Kheldar, on Jun 26 2008, 12.01, said:
You've got a mixed message here. What if the combatant is a child? Is violence against the child then justified?
You'll get no argument from me on the latter part...violence directed against non-combatants is wrong. (BTW, before anyone tries to jump on this, people who place themselves in the midst of combat or position themselves where they suspect there will be combat are not "non-combatants"...they are unarmed passive combatants.)
If it is an honest matter between life and death in an actual warzone and you have absolutely no other choice in the matter...justified? No. Necessary? Perhaps. Children can become willing suicide bombers or fighters, especially in war torn countries, sickening as it is.
The issue is, though, Violet was not a combatant. Richard's thoughts express nothing but pity towards her until she sticks out her tongue at him.
I find it momentously difficult to sympathize much with Richard after this, remarkably how he never demonstrates a trace of remorse. If it were just over the threat of having his girlfriend raped and killed, then we can talk about the anger being justified, actions aside. But what sets it all off?
It wasn't meant to inform on the Violet situation. For the 18 billionth time, it was relevant only to Myshkin's apparent complete opposition to there ever being justification for harming a child.
I have 5 kids. Every time I type out a phrase like "justification for harming a child", my stomach turns.
As I said above. I don't believe it can be 'justified,' merely, on occasion, an unfortunate turn of the situation.
A flawed one. TG may not think so, and may not portray him that way, but he is.
But that's the problem, Kheldar...Terry Goodkind, the author, is not MEANT to write him as a flawed hero. He does NOT portray him that. He expects us to sympathize and cheer him on. That is a flaw. In ASOIAF, George RR Martin portrays Jaime Lannister as 'flawed' or Sandor Clegane. Both are brutal men who do many horrible things...but they know this. They realize this. Both of them go through development because of it. They are flawed as GRRM intended and it shows.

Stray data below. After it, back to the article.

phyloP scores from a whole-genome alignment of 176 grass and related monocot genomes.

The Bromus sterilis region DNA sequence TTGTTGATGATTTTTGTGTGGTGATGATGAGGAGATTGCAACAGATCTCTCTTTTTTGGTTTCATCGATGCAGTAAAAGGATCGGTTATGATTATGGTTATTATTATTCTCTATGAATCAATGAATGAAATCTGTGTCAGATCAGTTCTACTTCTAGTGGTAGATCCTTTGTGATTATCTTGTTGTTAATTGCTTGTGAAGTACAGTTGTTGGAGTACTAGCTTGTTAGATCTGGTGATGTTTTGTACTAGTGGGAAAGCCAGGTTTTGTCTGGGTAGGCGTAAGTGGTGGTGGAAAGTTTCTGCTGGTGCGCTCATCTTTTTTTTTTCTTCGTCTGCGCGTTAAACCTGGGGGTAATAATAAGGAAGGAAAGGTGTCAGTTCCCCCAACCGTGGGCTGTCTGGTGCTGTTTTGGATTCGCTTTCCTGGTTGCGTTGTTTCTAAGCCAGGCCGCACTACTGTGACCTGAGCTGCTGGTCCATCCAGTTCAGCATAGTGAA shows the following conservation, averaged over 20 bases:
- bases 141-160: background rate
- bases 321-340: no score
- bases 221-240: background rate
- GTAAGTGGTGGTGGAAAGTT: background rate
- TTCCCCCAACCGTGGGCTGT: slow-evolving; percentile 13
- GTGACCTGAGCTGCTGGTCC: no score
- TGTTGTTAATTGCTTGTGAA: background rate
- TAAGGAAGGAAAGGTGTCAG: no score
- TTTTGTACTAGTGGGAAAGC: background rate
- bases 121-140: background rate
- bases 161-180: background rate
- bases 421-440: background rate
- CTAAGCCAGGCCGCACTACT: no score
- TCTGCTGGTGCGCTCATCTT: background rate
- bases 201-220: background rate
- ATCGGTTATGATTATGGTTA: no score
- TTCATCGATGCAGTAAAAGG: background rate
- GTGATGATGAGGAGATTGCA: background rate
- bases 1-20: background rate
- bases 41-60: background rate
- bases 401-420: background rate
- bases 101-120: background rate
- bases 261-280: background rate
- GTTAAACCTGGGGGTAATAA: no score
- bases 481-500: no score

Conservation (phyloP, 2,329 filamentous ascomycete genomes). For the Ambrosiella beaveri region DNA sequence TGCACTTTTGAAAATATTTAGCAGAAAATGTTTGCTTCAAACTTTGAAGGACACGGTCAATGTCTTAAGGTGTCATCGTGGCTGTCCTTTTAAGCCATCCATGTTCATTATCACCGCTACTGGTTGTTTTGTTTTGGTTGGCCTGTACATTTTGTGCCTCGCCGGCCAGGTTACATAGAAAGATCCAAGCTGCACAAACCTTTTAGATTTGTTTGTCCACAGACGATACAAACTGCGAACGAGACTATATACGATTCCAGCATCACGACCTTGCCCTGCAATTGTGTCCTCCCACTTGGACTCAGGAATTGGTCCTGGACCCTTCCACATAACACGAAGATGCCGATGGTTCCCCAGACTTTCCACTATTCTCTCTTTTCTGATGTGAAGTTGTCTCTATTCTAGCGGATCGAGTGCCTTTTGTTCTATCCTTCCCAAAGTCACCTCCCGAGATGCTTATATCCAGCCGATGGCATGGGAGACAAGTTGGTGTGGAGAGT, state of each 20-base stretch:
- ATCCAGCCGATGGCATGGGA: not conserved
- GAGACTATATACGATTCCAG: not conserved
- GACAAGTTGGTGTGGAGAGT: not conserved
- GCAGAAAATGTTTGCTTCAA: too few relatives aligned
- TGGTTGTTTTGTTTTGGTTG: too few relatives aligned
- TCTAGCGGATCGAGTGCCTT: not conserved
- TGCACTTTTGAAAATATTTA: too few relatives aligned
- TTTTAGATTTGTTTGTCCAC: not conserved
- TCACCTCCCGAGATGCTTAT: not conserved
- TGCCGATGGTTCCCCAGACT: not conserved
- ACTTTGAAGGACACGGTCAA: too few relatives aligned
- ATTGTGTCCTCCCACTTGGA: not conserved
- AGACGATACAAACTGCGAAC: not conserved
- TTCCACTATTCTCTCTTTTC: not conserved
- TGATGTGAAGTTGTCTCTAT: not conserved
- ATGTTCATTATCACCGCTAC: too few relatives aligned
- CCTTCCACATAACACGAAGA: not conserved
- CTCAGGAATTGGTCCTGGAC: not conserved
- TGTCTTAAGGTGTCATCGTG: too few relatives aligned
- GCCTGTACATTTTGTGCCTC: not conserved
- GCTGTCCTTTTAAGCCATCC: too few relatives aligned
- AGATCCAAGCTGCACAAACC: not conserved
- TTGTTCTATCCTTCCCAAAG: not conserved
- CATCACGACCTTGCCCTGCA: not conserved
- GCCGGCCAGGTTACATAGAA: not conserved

The same cannot be said of Richard.
I'm not trying to justify it. I think I've said that about 20 times in this thread.
You must realize howw this makes Richard remarkably unappealing as a hero we're supposed to root for and to ask ourselves what he would do in a situation?
Richard's actions have the habit of being very morally questionable, and that Goodkind doesn't realize it is an issue.
It's his right and duty as First Wizard.
No, I don't know how he got the position as First Wizard.
you could cover that up for any of the villains. "It's their right and duty according to their position." Jagang sees the conversion of the New World as his right and duty, for one. Simply having 'the position' doesn't strike me as a massive 'get out of jail free' card for positions.
Especially when, in Faith of the Fallen, the guy who decides to follow his sword sovereign's orders as is her right and duty, is named a traitor and killed.
That was the trigger, not the reason.
There is nothing in the text to hint otherwise. Prior, his feelings are described as 'pity,' nothing more. You can't ascribe more to the text than what is written.
Which means that violence against a child can be justified. For the 21st time, that's all I was talking about...not Violet.
If that's not part of the subject though...?
Do you see, though, how neither Goodkind nor Richard realizing this is a pretty bad thing?
Ask TG what he intended, not me. What I got out of it was that the Peace Protesters were, in effect, choosing to support "the bad guy" and attempting to stop "the good guy" from dispensing justice. That they were unarmed is immaterial. The effect of their actions, if successful, would be to perpetuate Nicholas' position and allow him to kill more people. To that degree, they were acting on behalf of the "bad guy".
That they were 'unarmed is immaterial?' That's a bit of a bold statement to make. Yes, they barred Richard's way, but this is absolutely no excuse to begin butchering the unarmed, especially given the disturbing metaphors of this scenario. Richard could have dealt with the situation at a further date or chosen to force his way through the crowd...instead he does not use morality or reason-but force and violence to convince them. Something that is supposed to be against Goodkind's message